The horse conch is the Florida state shell. It is one of the largest shells to be found around the coastline and is the largest snail in North America. The horse conch is one of the spindle shells – family Fasciolariidae. They are thick and elongated. It looks like someone stretched the shell from both ends. It can grow to be nearly 2 feet in length!
One day while exploring exposed mud flats at Three Sisters I saw this clump in the sand. It turned out to be a living horse conch, about a foot or more long. The shell was covered with barnacles and oysters.
The small horse conchs I’ve come across have all had hermit crabs inside. As can be seen in my photo, they are not very pretty while living in the wild. Usually shells are slimy and brown or green when found out in nature.
One day, while we were boating, I noticed this big shell just under the water on a sandy flat covered in about a foot of water. The water was clear that day and the tide was going out. I walked over to the dark spot in the water and discovered that it was a living horse conch! I was so excited. This was the first one I had ever seen in the wild. My son is holding it so I could get a photo. We immediately put it back down in the water and left him alone.
A little later in the day we saw another one, just like this one. The water was clear and the tide was going out, which is a good time to see these living monster mollusks. Read my post about finding this living horse conch.
Also visit the horse conch coloring page which features this mighty sea creature.
Florida horse conchs (Triplofusus giganteus) live in sandy shallows, and that is exactly where we found this one. Supposedly, they can be found all around the Florida coastline living in the sandy shallows. I rarely see them. Maybe it’s because the dig down into the sand… as I discovered later on.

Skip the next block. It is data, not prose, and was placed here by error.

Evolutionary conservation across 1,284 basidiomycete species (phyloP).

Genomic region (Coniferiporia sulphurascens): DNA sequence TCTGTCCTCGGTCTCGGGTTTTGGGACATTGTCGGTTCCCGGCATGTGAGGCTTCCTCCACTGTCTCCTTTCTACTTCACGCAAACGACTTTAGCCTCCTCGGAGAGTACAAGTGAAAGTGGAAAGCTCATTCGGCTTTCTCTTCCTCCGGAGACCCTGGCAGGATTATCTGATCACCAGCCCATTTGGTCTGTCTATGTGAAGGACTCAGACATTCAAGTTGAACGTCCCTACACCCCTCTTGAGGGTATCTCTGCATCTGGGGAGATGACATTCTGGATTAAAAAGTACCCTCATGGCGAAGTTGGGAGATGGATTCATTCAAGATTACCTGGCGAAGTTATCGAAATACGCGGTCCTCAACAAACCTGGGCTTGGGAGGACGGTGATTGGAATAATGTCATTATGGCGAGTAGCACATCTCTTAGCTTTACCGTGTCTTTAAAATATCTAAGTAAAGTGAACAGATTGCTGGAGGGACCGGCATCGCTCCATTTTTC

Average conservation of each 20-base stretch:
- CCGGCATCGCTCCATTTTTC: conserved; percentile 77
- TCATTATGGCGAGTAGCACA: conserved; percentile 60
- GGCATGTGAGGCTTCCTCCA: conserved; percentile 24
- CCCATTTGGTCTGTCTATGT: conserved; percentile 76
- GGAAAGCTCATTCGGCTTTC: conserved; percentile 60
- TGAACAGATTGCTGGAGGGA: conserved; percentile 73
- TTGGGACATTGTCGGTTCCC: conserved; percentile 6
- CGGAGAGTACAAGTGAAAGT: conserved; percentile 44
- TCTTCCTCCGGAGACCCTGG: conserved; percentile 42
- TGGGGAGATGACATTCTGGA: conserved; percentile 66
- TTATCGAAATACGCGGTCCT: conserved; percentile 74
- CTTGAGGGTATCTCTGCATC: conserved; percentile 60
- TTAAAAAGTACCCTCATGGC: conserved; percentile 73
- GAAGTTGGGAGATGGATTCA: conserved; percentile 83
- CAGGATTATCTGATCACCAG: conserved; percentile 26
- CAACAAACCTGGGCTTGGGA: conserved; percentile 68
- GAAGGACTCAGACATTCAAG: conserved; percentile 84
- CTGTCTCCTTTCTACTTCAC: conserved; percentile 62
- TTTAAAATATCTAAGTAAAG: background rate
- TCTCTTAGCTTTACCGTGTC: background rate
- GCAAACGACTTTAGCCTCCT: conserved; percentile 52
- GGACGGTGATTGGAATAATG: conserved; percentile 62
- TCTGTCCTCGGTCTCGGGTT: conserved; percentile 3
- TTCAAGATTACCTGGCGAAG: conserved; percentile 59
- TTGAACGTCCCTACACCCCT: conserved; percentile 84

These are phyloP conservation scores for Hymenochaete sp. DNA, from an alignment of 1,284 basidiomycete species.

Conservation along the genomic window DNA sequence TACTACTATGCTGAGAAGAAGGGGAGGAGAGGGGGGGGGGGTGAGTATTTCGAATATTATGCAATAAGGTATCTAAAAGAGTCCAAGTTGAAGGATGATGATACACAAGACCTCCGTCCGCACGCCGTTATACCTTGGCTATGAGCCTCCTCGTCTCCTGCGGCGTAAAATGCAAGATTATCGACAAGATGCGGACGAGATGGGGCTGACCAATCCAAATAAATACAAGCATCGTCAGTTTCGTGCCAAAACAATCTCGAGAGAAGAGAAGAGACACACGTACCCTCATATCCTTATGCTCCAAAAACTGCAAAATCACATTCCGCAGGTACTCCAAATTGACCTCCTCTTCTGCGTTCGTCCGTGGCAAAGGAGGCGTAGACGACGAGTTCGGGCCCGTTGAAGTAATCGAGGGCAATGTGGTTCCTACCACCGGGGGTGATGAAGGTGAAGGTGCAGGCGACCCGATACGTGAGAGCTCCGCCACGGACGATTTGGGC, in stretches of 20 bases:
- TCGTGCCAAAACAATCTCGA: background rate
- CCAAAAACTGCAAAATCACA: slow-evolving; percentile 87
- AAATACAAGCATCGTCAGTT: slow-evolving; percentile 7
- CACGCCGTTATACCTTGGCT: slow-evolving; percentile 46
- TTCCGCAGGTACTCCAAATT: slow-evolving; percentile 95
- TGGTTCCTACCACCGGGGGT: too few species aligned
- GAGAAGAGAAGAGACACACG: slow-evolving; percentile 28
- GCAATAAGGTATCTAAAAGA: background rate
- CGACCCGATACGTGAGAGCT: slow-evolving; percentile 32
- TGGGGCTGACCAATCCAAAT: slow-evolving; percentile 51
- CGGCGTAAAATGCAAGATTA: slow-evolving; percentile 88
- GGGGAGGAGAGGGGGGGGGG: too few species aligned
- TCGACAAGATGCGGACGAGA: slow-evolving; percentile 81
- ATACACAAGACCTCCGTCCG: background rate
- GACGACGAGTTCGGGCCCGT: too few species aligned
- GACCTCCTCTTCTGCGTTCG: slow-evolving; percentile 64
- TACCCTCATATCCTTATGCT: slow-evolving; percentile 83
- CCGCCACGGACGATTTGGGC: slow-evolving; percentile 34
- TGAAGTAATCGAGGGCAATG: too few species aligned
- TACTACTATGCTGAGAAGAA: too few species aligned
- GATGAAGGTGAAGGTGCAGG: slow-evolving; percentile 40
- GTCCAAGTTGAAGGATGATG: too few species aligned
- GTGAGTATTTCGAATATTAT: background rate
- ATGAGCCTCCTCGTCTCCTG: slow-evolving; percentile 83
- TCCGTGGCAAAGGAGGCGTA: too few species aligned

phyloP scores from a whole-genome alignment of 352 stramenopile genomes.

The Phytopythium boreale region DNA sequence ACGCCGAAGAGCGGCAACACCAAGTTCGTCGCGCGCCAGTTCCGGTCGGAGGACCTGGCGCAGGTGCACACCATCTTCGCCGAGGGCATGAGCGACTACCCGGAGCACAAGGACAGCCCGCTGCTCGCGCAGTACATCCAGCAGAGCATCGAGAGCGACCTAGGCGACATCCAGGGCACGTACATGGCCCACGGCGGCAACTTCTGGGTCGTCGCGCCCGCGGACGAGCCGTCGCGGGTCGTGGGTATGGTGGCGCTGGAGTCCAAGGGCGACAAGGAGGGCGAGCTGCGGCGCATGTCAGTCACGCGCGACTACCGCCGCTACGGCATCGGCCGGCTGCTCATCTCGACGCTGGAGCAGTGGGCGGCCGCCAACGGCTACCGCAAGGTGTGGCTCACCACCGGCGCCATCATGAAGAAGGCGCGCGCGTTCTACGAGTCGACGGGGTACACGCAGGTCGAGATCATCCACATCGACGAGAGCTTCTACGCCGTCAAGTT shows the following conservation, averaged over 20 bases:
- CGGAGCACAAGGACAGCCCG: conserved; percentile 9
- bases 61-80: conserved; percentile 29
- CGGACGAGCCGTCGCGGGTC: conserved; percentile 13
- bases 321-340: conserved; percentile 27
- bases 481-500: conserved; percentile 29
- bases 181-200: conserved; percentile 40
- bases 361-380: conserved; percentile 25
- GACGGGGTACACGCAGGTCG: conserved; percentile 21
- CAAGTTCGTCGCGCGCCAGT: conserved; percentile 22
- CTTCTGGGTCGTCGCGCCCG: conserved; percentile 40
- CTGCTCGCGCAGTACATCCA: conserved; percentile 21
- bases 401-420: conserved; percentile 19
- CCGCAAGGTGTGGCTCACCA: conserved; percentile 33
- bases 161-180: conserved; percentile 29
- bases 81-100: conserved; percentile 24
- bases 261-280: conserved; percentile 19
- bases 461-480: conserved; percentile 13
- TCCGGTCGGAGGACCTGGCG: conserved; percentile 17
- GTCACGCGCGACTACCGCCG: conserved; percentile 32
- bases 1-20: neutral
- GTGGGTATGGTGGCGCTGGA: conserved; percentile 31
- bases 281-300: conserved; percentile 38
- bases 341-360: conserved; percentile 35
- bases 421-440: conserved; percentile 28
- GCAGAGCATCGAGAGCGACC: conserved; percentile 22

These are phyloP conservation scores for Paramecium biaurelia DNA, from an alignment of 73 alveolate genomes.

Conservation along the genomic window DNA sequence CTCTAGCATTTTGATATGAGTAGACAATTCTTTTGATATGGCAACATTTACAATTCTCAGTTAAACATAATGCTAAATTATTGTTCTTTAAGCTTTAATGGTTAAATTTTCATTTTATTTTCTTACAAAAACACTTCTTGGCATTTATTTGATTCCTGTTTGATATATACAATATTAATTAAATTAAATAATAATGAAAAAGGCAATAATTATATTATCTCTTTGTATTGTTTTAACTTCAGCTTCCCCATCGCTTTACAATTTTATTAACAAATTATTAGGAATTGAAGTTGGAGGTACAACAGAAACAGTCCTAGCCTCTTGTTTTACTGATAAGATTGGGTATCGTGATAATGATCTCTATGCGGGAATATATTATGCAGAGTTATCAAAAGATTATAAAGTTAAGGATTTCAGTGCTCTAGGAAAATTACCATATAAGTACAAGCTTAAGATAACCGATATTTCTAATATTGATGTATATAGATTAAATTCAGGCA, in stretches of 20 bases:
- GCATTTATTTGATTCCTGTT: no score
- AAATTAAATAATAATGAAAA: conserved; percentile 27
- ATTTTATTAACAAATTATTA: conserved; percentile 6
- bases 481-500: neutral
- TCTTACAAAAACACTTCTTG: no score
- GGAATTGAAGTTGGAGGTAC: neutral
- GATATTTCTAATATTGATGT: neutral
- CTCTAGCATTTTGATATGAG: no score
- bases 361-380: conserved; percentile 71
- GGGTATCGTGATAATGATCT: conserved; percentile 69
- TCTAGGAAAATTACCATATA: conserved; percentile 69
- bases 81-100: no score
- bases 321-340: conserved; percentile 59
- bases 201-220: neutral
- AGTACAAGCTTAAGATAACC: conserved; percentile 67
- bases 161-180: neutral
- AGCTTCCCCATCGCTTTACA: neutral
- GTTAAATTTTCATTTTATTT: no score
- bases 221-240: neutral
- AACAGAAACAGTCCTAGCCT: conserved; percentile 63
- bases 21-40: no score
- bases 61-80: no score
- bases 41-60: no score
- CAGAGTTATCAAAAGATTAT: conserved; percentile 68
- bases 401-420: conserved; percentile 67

The photo below is of a live horse conch found along the Intracoastal Waterway near Oak Hill, Florida. The water was murky that day, as you can see. This guy was dug down into the sand so far that I didn’t know what it was until I pulled it up – hoping for an empty shell, but expecting a piece of debris or coquina rock. I didn’t realize that horse conchs bury themselves! So I left him alone and got an underwater photo with the Go-Pro.
Sometimes juvenile shells are hard to identify, but the long spire (top spike) on the horse conch makes it relatively easy to recognize. The little one in the photo below had no mollusk inside, just a hermit crab.
A picture of a horse conch egg shell casing can be seen on this post at the “i love shelling” blog, which is written by Pam who lives on Sanibel Island. Click the link and scroll down the page. Sanibel Island is on the Gulf coast, where beautiful shells of all types are easy to find. I do not live in such a place. The wonderful big seashell finds are few and far between over here on the East coast.
The search is one of the best parts of beach-combing.
One day I got lucky and found a big horse conch sitting on the sand in the backwaters. Nothing was inside. The shell was too large for hermit crabs, so it was something I could collect.
The shell had a film of dark brown stuff called periostracum all over it and some hard barnacles. I chipped off the barnacles and got some of the periostracum off, but I decided it looked just fine with some of the brown left on.
This horse conch sits on the windowsill over my kitchen sink. I love to look at it and wonder about the life of the mollusk that made it. Where did it travel and how old was it when it finally died, and how did that happen? The large snail can eat many gastropods and bivalves. This snail is huge.
The video is of a big horse conch eating a tulip snail and the scurrying hermit crabs who fight over the empty tulip shell.
( Pictured below: Check out the 17 inch long conch a friend found buried in the sand offshore in the backwaters of the Indian River.)
Other spindle shells include Tulips – Banded Tulip and True Tulip, which I occasionally find as well.